The man formerly known as Jamie who arrived in the bigs with a meh fastball has made himself into quite the workhorse. Well, workhorse has somewhat of a negative connotation as it’s typically used to describe pitchers who throw a lot of innings, but not necessarily of high quality. James Shields‘ innings, at least over the past three seasons, have certainly been of high quality. He has given his two teams at least 227 innings a year, with an ERA ranging between 2.82 and 3.52. His 2013 performance was good enough to rank him as the 25th most valuable starting pitcher.
Pop quiz, hot shot. Who has thrown the most innings since 2011? Buzz. It’s not Shields (it’s actually Justin Verlander), but Shields does sit just two innings behind Verlander in second place with 705.2 frames thrown. In his first season with the Royals after the controversial trade that sent him to Kansas City for top prospect Wil Myers and others, Shields gave the team as much as they could have hoped for.
For all the consistency we find in his surface stats though, digging deeper reveals several warning signs. First of all, Shields will be 32 during the 2014 season, which is older than even I would have guessed and I have owned him on a lot on my fantasy teams over the years. So age-related decline should be expected even if we failed to identify any red flags in his various metrics. But we do.
His strikeout rate dipped back to pre-2011 levels, but given his history, maybe he simply peaked in 2011 and 2012 and this just represents the standard performance curve and not an imminent decline. He hit a real rough patch in July and August, when he struck out just 15.6% of the batters he faced. As an owner of him on several teams, I panicked, but he rebounded in September by striking out 27.2% of opposing hitters, suggesting that it was nothing to worry about after all.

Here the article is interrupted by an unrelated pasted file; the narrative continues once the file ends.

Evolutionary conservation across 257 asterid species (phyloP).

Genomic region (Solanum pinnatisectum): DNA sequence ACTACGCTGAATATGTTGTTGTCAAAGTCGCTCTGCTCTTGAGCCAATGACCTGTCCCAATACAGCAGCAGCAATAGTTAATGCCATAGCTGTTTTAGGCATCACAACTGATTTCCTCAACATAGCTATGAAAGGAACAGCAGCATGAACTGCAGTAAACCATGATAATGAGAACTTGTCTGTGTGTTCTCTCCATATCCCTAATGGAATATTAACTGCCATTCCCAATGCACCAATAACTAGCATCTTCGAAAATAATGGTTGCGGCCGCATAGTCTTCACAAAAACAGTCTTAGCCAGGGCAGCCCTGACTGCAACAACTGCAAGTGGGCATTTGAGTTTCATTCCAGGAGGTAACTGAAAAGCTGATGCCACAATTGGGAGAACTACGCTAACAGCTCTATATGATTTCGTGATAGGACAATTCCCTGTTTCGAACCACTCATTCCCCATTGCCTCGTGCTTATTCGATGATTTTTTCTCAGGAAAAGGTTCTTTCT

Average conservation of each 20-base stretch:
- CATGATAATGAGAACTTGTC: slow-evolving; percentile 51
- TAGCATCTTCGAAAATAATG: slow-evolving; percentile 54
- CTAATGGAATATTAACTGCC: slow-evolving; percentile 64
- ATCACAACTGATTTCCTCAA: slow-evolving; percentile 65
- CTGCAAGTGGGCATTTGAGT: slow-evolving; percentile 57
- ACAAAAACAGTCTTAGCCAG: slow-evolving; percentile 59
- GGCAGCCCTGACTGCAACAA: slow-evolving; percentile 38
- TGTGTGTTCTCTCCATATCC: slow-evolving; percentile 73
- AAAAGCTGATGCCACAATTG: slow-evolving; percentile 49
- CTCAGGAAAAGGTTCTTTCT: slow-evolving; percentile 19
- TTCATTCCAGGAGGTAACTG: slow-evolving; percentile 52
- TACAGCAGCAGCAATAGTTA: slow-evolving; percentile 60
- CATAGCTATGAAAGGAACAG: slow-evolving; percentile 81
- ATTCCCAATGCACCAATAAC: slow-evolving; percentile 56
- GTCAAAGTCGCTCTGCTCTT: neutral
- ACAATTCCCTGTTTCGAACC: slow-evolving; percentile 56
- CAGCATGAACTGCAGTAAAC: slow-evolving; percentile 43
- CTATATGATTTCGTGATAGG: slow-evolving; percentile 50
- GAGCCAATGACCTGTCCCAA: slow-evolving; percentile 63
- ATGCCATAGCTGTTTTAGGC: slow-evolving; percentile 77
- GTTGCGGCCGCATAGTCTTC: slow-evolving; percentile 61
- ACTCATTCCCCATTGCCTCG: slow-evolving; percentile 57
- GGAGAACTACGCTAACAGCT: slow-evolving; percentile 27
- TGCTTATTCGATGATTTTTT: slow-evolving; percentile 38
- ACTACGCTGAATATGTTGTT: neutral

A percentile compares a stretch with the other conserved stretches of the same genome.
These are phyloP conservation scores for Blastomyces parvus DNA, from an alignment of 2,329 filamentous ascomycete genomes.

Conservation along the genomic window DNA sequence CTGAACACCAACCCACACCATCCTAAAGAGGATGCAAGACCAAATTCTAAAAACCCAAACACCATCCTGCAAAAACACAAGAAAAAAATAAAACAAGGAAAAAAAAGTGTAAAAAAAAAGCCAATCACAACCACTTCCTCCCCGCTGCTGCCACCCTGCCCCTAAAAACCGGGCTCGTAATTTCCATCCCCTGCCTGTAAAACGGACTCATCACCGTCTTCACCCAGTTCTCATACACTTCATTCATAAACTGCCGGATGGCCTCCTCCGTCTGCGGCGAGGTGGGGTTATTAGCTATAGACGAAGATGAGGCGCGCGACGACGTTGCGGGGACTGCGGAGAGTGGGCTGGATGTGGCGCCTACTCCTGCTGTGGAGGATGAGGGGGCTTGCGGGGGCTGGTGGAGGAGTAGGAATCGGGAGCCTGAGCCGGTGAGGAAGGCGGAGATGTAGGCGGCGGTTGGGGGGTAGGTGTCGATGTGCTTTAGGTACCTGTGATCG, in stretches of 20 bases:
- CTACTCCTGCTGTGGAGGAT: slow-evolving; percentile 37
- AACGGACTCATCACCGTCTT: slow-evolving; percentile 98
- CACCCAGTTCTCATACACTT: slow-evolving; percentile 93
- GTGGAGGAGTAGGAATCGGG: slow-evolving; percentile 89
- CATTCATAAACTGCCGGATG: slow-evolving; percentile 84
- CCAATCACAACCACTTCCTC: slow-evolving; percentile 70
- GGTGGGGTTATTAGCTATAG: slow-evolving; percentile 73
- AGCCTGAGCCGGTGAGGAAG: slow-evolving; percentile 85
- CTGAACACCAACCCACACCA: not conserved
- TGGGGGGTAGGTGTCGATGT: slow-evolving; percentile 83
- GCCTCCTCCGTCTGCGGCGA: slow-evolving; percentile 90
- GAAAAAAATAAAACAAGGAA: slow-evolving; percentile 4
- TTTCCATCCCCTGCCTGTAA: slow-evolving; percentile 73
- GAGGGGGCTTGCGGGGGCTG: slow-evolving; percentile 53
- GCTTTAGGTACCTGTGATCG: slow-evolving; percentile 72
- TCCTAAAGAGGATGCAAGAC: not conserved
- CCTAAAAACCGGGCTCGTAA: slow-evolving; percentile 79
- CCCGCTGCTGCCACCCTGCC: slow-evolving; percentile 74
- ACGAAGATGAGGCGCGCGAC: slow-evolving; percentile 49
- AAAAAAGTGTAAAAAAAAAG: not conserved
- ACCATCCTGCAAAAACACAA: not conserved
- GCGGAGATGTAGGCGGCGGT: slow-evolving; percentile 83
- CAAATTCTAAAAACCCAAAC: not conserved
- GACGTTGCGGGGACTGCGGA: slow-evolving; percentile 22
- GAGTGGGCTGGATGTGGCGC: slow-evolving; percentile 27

Still, Shields induced the lowest SwStk% on his signature pitch, the change-up, since 2009. Although he has added velocity to his fastball over the years to take the pitch from below average to acceptable, he relies on that change and his assortment of breaking balls to put batters away. If his change loses effectiveness, his performance is going to go downhill quickly.
Perhaps the most frightening trend is one that could be summed up visually.
Shields has always been known as an elite control artist and aside from his killer change-up, it greatly contributed to his success. But even that skill has been trending in the wrong direction and is getting dangerously close to the league average. Of course, Shields displayed pinpoint control immediately upon debuting and it’s extremely difficult to maintain a walk rate that low. So we could have figured that it wasn’t going to last forever, but his walk rate has increased in almost lock-step fashion.
Then in August during an uncharacteristically poor month from a skills perspective, Shields walked 10.5% of the batters he faced, which was easily his highest of any month. Personally, I was concerned about a hidden injury, perhaps as a result of all those innings he has piled up. This was especially true when combined with the aforementioned drop in strikeout rate. But we didn’t hear a peep, and he was relatively back to normal in September.
The increased walk rate surely was driven by a drop in his F-Strike%, a mark that set a new career low and sat below the league average for the first time since he debuted in 2006. All of these warning signs validate the worries that Jeff Zimmerman shared in the preseason, when he asked whether Shields was breaking down. One of the issues Zimmerman brought up was Shields’ plummeting Zone%. That rate did rise slightly this season, but only a smidgen. While the surface results seem to suggest there is absolutely nothing wrong or reason to be concerned, the underlying data says otherwise.
I have found that Shields has generally been undervalued in fantasy drafts, which is why I have owned him so often. However, I am more worried than I have been heading into next season and would be wary about paying full price to roster him.
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